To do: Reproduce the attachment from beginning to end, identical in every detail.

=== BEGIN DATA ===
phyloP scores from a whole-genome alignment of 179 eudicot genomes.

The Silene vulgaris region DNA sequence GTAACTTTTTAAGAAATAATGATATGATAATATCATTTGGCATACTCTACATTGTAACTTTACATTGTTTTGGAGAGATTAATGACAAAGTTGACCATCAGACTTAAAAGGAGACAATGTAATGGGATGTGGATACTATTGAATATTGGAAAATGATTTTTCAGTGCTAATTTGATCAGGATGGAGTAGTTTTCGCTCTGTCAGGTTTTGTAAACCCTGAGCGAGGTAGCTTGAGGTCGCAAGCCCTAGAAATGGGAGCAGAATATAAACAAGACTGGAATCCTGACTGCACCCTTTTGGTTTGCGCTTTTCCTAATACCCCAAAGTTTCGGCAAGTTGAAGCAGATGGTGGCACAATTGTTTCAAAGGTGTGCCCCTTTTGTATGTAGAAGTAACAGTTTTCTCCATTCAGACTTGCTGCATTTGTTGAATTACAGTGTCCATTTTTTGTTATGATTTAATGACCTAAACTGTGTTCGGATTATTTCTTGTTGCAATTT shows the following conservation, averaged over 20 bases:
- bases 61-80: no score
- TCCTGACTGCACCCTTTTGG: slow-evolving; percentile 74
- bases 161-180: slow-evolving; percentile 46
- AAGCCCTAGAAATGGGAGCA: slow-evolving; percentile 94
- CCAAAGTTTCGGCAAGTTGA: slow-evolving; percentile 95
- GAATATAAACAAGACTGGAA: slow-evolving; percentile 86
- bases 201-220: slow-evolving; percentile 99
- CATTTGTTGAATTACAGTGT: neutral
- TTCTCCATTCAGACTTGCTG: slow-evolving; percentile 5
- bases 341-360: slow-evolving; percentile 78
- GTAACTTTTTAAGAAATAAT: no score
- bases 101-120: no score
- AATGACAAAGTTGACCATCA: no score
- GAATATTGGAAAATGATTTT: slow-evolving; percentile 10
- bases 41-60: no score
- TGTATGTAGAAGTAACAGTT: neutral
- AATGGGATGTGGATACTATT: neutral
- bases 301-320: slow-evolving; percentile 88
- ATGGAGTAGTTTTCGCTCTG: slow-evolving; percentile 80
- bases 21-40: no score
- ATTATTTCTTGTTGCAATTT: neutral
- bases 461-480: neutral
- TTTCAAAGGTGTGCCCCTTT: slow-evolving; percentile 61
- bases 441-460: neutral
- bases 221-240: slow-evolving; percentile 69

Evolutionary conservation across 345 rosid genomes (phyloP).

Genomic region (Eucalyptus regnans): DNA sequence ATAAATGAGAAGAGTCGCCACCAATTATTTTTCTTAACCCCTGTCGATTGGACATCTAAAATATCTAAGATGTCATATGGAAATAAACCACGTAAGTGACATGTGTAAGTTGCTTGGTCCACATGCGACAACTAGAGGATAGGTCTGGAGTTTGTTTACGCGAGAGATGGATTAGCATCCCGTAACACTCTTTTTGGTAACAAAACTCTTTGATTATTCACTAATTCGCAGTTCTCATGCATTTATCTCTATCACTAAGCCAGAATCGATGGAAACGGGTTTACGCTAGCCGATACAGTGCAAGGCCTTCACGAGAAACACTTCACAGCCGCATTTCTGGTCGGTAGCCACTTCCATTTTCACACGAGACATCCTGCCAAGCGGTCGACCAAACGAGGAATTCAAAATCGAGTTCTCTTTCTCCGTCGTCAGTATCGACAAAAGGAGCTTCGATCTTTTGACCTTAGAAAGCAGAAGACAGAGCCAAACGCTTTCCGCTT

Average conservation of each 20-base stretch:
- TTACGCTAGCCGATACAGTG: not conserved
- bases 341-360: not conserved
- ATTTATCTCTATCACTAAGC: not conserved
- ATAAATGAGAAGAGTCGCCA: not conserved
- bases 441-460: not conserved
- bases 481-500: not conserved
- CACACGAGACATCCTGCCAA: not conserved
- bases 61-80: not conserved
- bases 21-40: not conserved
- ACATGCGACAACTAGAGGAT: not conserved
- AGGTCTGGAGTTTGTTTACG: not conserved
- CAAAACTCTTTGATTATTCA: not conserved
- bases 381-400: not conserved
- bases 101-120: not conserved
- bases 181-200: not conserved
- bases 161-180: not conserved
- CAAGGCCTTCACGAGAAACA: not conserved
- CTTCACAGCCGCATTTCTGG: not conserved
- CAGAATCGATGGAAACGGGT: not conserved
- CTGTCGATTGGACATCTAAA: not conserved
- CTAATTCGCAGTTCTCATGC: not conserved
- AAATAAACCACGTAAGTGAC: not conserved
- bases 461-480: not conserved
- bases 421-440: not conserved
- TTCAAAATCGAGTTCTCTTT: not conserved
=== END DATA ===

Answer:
phyloP scores from a whole-genome alignment of 179 eudicot genomes.

The Silene vulgaris region DNA sequence GTAACTTTTTAAGAAATAATGATATGATAATATCATTTGGCATACTCTACATTGTAACTTTACATTGTTTTGGAGAGATTAATGACAAAGTTGACCATCAGACTTAAAAGGAGACAATGTAATGGGATGTGGATACTATTGAATATTGGAAAATGATTTTTCAGTGCTAATTTGATCAGGATGGAGTAGTTTTCGCTCTGTCAGGTTTTGTAAACCCTGAGCGAGGTAGCTTGAGGTCGCAAGCCCTAGAAATGGGAGCAGAATATAAACAAGACTGGAATCCTGACTGCACCCTTTTGGTTTGCGCTTTTCCTAATACCCCAAAGTTTCGGCAAGTTGAAGCAGATGGTGGCACAATTGTTTCAAAGGTGTGCCCCTTTTGTATGTAGAAGTAACAGTTTTCTCCATTCAGACTTGCTGCATTTGTTGAATTACAGTGTCCATTTTTTGTTATGATTTAATGACCTAAACTGTGTTCGGATTATTTCTTGTTGCAATTT shows the following conservation, averaged over 20 bases:
- bases 61-80: no score
- TCCTGACTGCACCCTTTTGG: slow-evolving; percentile 74
- bases 161-180: slow-evolving; percentile 46
- AAGCCCTAGAAATGGGAGCA: slow-evolving; percentile 94
- CCAAAGTTTCGGCAAGTTGA: slow-evolving; percentile 95
- GAATATAAACAAGACTGGAA: slow-evolving; percentile 86
- bases 201-220: slow-evolving; percentile 99
- CATTTGTTGAATTACAGTGT: neutral
- TTCTCCATTCAGACTTGCTG: slow-evolving; percentile 5
- bases 341-360: slow-evolving; percentile 78
- GTAACTTTTTAAGAAATAAT: no score
- bases 101-120: no score
- AATGACAAAGTTGACCATCA: no score
- GAATATTGGAAAATGATTTT: slow-evolving; percentile 10
- bases 41-60: no score
- TGTATGTAGAAGTAACAGTT: neutral
- AATGGGATGTGGATACTATT: neutral
- bases 301-320: slow-evolving; percentile 88
- ATGGAGTAGTTTTCGCTCTG: slow-evolving; percentile 80
- bases 21-40: no score
- ATTATTTCTTGTTGCAATTT: neutral
- bases 461-480: neutral
- TTTCAAAGGTGTGCCCCTTT: slow-evolving; percentile 61
- bases 441-460: neutral
- bases 221-240: slow-evolving; percentile 69

Evolutionary conservation across 345 rosid genomes (phyloP).

Genomic region (Eucalyptus regnans): DNA sequence ATAAATGAGAAGAGTCGCCACCAATTATTTTTCTTAACCCCTGTCGATTGGACATCTAAAATATCTAAGATGTCATATGGAAATAAACCACGTAAGTGACATGTGTAAGTTGCTTGGTCCACATGCGACAACTAGAGGATAGGTCTGGAGTTTGTTTACGCGAGAGATGGATTAGCATCCCGTAACACTCTTTTTGGTAACAAAACTCTTTGATTATTCACTAATTCGCAGTTCTCATGCATTTATCTCTATCACTAAGCCAGAATCGATGGAAACGGGTTTACGCTAGCCGATACAGTGCAAGGCCTTCACGAGAAACACTTCACAGCCGCATTTCTGGTCGGTAGCCACTTCCATTTTCACACGAGACATCCTGCCAAGCGGTCGACCAAACGAGGAATTCAAAATCGAGTTCTCTTTCTCCGTCGTCAGTATCGACAAAAGGAGCTTCGATCTTTTGACCTTAGAAAGCAGAAGACAGAGCCAAACGCTTTCCGCTT

Average conservation of each 20-base stretch:
- TTACGCTAGCCGATACAGTG: not conserved
- bases 341-360: not conserved
- ATTTATCTCTATCACTAAGC: not conserved
- ATAAATGAGAAGAGTCGCCA: not conserved
- bases 441-460: not conserved
- bases 481-500: not conserved
- CACACGAGACATCCTGCCAA: not conserved
- bases 61-80: not conserved
- bases 21-40: not conserved
- ACATGCGACAACTAGAGGAT: not conserved
- AGGTCTGGAGTTTGTTTACG: not conserved
- CAAAACTCTTTGATTATTCA: not conserved
- bases 381-400: not conserved
- bases 101-120: not conserved
- bases 181-200: not conserved
- bases 161-180: not conserved
- CAAGGCCTTCACGAGAAACA: not conserved
- CTTCACAGCCGCATTTCTGG: not conserved
- CAGAATCGATGGAAACGGGT: not conserved
- CTGTCGATTGGACATCTAAA: not conserved
- CTAATTCGCAGTTCTCATGC: not conserved
- AAATAAACCACGTAAGTGAC: not conserved
- bases 461-480: not conserved
- bases 421-440: not conserved
- TTCAAAATCGAGTTCTCTTT: not conserved